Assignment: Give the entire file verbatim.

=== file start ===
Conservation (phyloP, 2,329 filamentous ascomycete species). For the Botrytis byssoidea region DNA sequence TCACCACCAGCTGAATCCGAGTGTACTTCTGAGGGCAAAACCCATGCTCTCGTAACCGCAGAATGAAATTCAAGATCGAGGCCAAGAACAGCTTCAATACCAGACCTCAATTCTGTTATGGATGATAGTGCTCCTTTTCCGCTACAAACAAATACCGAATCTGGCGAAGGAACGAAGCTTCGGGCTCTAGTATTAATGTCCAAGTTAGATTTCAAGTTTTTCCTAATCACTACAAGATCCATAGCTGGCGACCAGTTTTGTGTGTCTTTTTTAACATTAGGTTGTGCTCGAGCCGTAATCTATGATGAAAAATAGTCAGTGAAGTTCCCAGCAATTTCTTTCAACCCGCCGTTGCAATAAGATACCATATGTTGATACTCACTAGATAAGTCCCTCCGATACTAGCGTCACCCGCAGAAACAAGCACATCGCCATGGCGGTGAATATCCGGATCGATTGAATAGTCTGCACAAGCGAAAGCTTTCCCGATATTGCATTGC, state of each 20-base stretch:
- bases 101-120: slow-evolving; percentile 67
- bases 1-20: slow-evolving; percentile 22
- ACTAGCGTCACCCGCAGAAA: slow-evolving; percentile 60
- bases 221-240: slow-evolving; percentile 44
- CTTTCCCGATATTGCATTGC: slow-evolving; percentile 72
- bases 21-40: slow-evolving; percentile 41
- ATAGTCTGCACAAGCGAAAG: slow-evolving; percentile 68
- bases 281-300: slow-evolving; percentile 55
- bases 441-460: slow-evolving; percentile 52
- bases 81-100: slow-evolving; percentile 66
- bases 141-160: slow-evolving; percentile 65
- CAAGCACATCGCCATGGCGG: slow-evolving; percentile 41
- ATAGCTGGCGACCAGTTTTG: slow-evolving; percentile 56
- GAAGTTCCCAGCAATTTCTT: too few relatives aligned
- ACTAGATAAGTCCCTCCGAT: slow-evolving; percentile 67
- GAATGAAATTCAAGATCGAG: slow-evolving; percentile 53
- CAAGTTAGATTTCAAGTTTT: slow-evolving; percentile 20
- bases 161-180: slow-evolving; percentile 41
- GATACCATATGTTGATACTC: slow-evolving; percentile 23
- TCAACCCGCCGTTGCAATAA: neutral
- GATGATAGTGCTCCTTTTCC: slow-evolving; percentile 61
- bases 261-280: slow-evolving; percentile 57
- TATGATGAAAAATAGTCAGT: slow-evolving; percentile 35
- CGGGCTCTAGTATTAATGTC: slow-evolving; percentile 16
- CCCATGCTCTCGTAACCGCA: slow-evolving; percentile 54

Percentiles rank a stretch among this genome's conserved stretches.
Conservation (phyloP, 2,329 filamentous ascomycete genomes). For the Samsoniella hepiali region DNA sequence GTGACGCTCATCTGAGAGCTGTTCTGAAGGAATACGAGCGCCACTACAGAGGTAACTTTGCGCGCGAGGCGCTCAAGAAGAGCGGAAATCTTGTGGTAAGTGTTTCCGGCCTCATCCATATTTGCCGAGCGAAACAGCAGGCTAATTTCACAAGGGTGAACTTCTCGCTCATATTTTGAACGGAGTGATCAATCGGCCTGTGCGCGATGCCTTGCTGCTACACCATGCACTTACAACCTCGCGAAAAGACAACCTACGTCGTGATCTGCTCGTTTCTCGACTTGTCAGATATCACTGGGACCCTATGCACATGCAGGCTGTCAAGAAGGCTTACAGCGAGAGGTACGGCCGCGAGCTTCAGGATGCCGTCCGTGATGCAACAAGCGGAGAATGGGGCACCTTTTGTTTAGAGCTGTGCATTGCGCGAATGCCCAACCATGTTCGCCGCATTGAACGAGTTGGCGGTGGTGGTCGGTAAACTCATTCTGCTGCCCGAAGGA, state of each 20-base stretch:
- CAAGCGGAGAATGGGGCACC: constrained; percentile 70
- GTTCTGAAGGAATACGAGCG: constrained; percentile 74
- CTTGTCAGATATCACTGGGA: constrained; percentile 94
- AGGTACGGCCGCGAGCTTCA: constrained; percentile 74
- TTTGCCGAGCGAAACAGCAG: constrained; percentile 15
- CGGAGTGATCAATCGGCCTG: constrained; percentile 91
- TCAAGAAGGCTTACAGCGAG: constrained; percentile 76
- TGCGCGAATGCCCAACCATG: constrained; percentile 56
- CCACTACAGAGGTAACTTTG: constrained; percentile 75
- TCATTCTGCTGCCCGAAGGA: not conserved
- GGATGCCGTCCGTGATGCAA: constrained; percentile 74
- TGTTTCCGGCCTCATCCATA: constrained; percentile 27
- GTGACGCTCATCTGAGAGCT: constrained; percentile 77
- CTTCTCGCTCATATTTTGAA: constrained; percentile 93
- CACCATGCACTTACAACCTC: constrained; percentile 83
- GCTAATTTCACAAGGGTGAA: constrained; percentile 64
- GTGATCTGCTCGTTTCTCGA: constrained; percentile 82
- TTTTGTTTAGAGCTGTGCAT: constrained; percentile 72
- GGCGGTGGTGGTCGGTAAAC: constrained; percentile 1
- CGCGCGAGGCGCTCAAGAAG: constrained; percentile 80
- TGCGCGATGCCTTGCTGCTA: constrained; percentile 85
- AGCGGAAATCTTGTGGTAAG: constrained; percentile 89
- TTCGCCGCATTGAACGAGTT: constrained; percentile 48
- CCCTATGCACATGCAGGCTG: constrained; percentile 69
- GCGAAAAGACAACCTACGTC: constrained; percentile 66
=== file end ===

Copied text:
Conservation (phyloP, 2,329 filamentous ascomycete species). For the Botrytis byssoidea region DNA sequence TCACCACCAGCTGAATCCGAGTGTACTTCTGAGGGCAAAACCCATGCTCTCGTAACCGCAGAATGAAATTCAAGATCGAGGCCAAGAACAGCTTCAATACCAGACCTCAATTCTGTTATGGATGATAGTGCTCCTTTTCCGCTACAAACAAATACCGAATCTGGCGAAGGAACGAAGCTTCGGGCTCTAGTATTAATGTCCAAGTTAGATTTCAAGTTTTTCCTAATCACTACAAGATCCATAGCTGGCGACCAGTTTTGTGTGTCTTTTTTAACATTAGGTTGTGCTCGAGCCGTAATCTATGATGAAAAATAGTCAGTGAAGTTCCCAGCAATTTCTTTCAACCCGCCGTTGCAATAAGATACCATATGTTGATACTCACTAGATAAGTCCCTCCGATACTAGCGTCACCCGCAGAAACAAGCACATCGCCATGGCGGTGAATATCCGGATCGATTGAATAGTCTGCACAAGCGAAAGCTTTCCCGATATTGCATTGC, state of each 20-base stretch:
- bases 101-120: slow-evolving; percentile 67
- bases 1-20: slow-evolving; percentile 22
- ACTAGCGTCACCCGCAGAAA: slow-evolving; percentile 60
- bases 221-240: slow-evolving; percentile 44
- CTTTCCCGATATTGCATTGC: slow-evolving; percentile 72
- bases 21-40: slow-evolving; percentile 41
- ATAGTCTGCACAAGCGAAAG: slow-evolving; percentile 68
- bases 281-300: slow-evolving; percentile 55
- bases 441-460: slow-evolving; percentile 52
- bases 81-100: slow-evolving; percentile 66
- bases 141-160: slow-evolving; percentile 65
- CAAGCACATCGCCATGGCGG: slow-evolving; percentile 41
- ATAGCTGGCGACCAGTTTTG: slow-evolving; percentile 56
- GAAGTTCCCAGCAATTTCTT: too few relatives aligned
- ACTAGATAAGTCCCTCCGAT: slow-evolving; percentile 67
- GAATGAAATTCAAGATCGAG: slow-evolving; percentile 53
- CAAGTTAGATTTCAAGTTTT: slow-evolving; percentile 20
- bases 161-180: slow-evolving; percentile 41
- GATACCATATGTTGATACTC: slow-evolving; percentile 23
- TCAACCCGCCGTTGCAATAA: neutral
- GATGATAGTGCTCCTTTTCC: slow-evolving; percentile 61
- bases 261-280: slow-evolving; percentile 57
- TATGATGAAAAATAGTCAGT: slow-evolving; percentile 35
- CGGGCTCTAGTATTAATGTC: slow-evolving; percentile 16
- CCCATGCTCTCGTAACCGCA: slow-evolving; percentile 54

Percentiles rank a stretch among this genome's conserved stretches.
Conservation (phyloP, 2,329 filamentous ascomycete genomes). For the Samsoniella hepiali region DNA sequence GTGACGCTCATCTGAGAGCTGTTCTGAAGGAATACGAGCGCCACTACAGAGGTAACTTTGCGCGCGAGGCGCTCAAGAAGAGCGGAAATCTTGTGGTAAGTGTTTCCGGCCTCATCCATATTTGCCGAGCGAAACAGCAGGCTAATTTCACAAGGGTGAACTTCTCGCTCATATTTTGAACGGAGTGATCAATCGGCCTGTGCGCGATGCCTTGCTGCTACACCATGCACTTACAACCTCGCGAAAAGACAACCTACGTCGTGATCTGCTCGTTTCTCGACTTGTCAGATATCACTGGGACCCTATGCACATGCAGGCTGTCAAGAAGGCTTACAGCGAGAGGTACGGCCGCGAGCTTCAGGATGCCGTCCGTGATGCAACAAGCGGAGAATGGGGCACCTTTTGTTTAGAGCTGTGCATTGCGCGAATGCCCAACCATGTTCGCCGCATTGAACGAGTTGGCGGTGGTGGTCGGTAAACTCATTCTGCTGCCCGAAGGA, state of each 20-base stretch:
- CAAGCGGAGAATGGGGCACC: constrained; percentile 70
- GTTCTGAAGGAATACGAGCG: constrained; percentile 74
- CTTGTCAGATATCACTGGGA: constrained; percentile 94
- AGGTACGGCCGCGAGCTTCA: constrained; percentile 74
- TTTGCCGAGCGAAACAGCAG: constrained; percentile 15
- CGGAGTGATCAATCGGCCTG: constrained; percentile 91
- TCAAGAAGGCTTACAGCGAG: constrained; percentile 76
- TGCGCGAATGCCCAACCATG: constrained; percentile 56
- CCACTACAGAGGTAACTTTG: constrained; percentile 75
- TCATTCTGCTGCCCGAAGGA: not conserved
- GGATGCCGTCCGTGATGCAA: constrained; percentile 74
- TGTTTCCGGCCTCATCCATA: constrained; percentile 27
- GTGACGCTCATCTGAGAGCT: constrained; percentile 77
- CTTCTCGCTCATATTTTGAA: constrained; percentile 93
- CACCATGCACTTACAACCTC: constrained; percentile 83
- GCTAATTTCACAAGGGTGAA: constrained; percentile 64
- GTGATCTGCTCGTTTCTCGA: constrained; percentile 82
- TTTTGTTTAGAGCTGTGCAT: constrained; percentile 72
- GGCGGTGGTGGTCGGTAAAC: constrained; percentile 1
- CGCGCGAGGCGCTCAAGAAG: constrained; percentile 80
- TGCGCGATGCCTTGCTGCTA: constrained; percentile 85
- AGCGGAAATCTTGTGGTAAG: constrained; percentile 89
- TTCGCCGCATTGAACGAGTT: constrained; percentile 48
- CCCTATGCACATGCAGGCTG: constrained; percentile 69
- GCGAAAAGACAACCTACGTC: constrained; percentile 66